Working Life

A scientist on any schedule

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Science  27 Jan 2017:
Vol. 355, Issue 6323, pp. 426
DOI: 10.1126/science.355.6323.426

At times, my life as a scientist has resembled what many see as the archetype: available 24 hours a day, 7 days a week to go to the lab or out to the field, with no personal responsibilities that can't be sacrificed or taken care of by others. I have lived this life—and enjoyed it. But since becoming a single mother, I've realized that it is only one of many ways to be a scientist. Now, I have a satisfying career as a professor with a reasonable work schedule, and I've come to appreciate that there is no one schedule that best produces excellent science or demonstrates dedication to its practice.

ILLUSTRATION: ROBERT NEUBECKER

“There is no one schedule that best produces excellent science.”

As a student in my 20s, I loved working all hours. There was a tacit system of bragging rights among students (and some professors) over how late we stayed on campus. I joined right in, never considering the impact of this culture on my peers who could not or did not want to live that way. I was a night owl and passionate about my research; I rarely went home. I participated in the night janitor's coveted bartering club, where a plate of homemade cookies or a fruit pie would get me a jar of his homemade moonshine. Every spring, I moved 1500 kilometers away to live at a research site for 3 or 4 months. I just turned off the lights, locked up my apartment, and left.

In my 30s, I worked for a government lab, which required that my weekly 40 hours be arranged around “core business hours.” This meant that I left the office by 6 p.m., and I never met the janitor. I was frustrated. After 6 years, I left to manage a field project in Finland, where I happily resumed my long work days and weeks-long field excursions.

Then, my son was born. His schedule was uncompromising. While on maternity leave, I adjusted to a lifestyle with clear limits on when and how long I could work. To my surprise, this time I had no regrets. I appreciated the pressure to work efficiently and then step away. The constraints taught me to set achievable goals for each work session, and to be honest with myself about what I could accomplish. Working a strict schedule also allowed me to bond with my son.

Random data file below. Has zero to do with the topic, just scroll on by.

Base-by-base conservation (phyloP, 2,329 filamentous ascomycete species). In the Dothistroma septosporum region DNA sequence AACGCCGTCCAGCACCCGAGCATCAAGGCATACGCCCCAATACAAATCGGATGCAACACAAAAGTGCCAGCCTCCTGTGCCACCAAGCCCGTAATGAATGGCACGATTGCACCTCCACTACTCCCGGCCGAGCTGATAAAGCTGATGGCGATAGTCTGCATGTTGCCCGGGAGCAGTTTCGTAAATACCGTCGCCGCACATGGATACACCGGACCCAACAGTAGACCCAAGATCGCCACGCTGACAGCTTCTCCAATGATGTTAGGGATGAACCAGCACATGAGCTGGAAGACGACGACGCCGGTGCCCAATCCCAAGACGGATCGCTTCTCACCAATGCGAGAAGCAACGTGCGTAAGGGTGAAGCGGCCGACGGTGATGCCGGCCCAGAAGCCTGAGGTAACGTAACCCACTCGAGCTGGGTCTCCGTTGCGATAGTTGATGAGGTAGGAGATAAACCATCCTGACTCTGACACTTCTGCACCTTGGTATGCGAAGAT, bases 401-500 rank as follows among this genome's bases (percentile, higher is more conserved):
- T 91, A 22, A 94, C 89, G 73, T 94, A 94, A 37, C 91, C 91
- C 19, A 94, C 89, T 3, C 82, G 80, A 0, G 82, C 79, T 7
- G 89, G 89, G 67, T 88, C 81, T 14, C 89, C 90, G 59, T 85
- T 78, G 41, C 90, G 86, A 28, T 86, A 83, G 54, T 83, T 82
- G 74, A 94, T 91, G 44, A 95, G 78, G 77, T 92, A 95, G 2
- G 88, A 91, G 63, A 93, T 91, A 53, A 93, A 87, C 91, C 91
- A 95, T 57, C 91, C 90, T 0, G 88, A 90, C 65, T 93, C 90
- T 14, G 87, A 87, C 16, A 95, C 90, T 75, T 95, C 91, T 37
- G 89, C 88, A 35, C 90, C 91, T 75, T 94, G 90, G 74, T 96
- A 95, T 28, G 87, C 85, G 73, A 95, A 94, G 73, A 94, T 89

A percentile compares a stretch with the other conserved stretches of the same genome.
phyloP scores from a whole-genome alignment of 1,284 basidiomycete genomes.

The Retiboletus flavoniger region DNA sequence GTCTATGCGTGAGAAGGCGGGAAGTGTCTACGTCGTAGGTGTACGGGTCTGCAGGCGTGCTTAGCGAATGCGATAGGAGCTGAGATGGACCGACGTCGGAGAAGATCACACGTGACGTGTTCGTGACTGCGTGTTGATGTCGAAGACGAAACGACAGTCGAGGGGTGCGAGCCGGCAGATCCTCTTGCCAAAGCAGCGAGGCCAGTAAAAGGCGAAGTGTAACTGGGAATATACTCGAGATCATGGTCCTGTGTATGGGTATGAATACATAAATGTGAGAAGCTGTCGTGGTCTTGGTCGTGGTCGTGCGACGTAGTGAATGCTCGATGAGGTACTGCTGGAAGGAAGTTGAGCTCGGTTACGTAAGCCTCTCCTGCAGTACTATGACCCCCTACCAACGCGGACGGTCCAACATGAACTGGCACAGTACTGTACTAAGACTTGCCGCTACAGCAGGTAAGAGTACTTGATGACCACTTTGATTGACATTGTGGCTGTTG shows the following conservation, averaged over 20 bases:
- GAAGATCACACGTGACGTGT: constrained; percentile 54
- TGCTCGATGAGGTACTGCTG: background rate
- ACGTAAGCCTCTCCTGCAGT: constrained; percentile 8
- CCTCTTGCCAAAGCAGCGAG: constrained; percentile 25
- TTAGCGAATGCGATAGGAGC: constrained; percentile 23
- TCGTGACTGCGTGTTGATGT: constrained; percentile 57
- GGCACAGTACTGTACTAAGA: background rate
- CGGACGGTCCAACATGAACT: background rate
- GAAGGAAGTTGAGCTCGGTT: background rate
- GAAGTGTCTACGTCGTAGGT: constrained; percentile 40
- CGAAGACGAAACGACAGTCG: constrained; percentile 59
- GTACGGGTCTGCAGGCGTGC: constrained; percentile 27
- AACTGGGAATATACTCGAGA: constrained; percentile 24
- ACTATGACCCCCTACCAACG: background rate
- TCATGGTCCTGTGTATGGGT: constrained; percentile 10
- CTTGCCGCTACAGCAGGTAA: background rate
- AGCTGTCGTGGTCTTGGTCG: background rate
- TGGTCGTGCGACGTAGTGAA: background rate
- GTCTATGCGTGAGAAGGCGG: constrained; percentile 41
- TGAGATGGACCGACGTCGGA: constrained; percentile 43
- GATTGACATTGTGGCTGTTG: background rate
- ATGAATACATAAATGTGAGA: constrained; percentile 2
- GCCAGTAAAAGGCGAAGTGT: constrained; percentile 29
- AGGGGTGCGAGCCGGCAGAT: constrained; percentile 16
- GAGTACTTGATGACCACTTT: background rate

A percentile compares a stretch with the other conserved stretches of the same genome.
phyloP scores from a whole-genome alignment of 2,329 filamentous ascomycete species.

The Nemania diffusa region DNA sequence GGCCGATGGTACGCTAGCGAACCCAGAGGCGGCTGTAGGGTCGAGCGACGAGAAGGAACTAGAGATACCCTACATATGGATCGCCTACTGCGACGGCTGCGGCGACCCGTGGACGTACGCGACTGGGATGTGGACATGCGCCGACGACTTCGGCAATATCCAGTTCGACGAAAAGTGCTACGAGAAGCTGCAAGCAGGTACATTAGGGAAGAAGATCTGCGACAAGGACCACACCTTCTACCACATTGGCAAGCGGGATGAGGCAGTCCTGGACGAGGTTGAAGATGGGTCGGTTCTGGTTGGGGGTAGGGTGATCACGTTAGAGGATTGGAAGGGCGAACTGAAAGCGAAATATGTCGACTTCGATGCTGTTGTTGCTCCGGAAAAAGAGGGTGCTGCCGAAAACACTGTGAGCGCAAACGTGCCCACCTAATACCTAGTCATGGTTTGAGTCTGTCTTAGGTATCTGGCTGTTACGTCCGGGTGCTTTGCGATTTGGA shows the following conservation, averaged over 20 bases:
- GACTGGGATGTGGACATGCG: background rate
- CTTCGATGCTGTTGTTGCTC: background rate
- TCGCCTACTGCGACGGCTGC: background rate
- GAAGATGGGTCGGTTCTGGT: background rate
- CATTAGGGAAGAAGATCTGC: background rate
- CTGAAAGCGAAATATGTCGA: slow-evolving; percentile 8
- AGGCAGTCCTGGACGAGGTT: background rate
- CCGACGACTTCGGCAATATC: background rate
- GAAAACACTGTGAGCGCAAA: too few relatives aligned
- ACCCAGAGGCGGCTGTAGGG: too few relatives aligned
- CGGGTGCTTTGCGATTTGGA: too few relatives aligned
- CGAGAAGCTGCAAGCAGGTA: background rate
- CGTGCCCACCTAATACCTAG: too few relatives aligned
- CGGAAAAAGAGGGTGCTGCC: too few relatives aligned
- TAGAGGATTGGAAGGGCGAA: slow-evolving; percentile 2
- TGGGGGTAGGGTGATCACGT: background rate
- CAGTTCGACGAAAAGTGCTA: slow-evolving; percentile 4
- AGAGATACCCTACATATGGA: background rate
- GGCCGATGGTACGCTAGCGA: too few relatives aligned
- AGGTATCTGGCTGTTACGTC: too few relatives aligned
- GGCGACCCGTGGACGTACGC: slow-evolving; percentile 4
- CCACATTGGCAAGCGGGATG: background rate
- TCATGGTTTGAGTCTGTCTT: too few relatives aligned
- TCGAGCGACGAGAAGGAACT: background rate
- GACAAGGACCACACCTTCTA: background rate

Now, my son's school and sports schedules limit my oncampus hours to weekdays from 8:30 a.m. to 5 p.m., and there is no amount of money, moonshine, or free child care in the world that could call me back to campus after I've gone home for the night. I am focused and productive during the day, and I have eliminated the time-wasting habits of my former lifestyle. My fieldwork is on hiatus (some mothers are brave enough to bring their kids out in the field, but not me), but I have learned new computer-based research techniques. These approaches sometimes turn into collaborations with people I never would have worked with otherwise, bringing fresh perspectives (and fun) to my work.

Like many others, I complete a good deal of my work while not “at work,” especially when deadlines are looming or inspiration calls. I revise manuscripts during bath time, read papers at the gym, and grade exams at my son's hockey practice. Occasionally I resent this multitasking, but I remind myself of its necessity during these childrearing years, which are just a short period over the long course of my career.

Other times, I avoid “homework” and simply enjoy my life outside of work. This time helps clear the cobwebs and allows me to focus more intensely when I am working. I've had some of my best ideas while changing a diaper or walking the dog. “Work-life balance” is not a zero-sum game for me. My work makes my life better, and my life makes my work better.

In 10 years, when my son goes off to college (or, as he plans, becomes a demolition derby mechanic), my hours may change. I might become acquainted with the night janitorial staff again. But I will strive to keep my good habits: to continue to work efficiently, set achievable goals, and take time off to recharge and brainstorm. And regardless of my schedule, I will always be a scientist.

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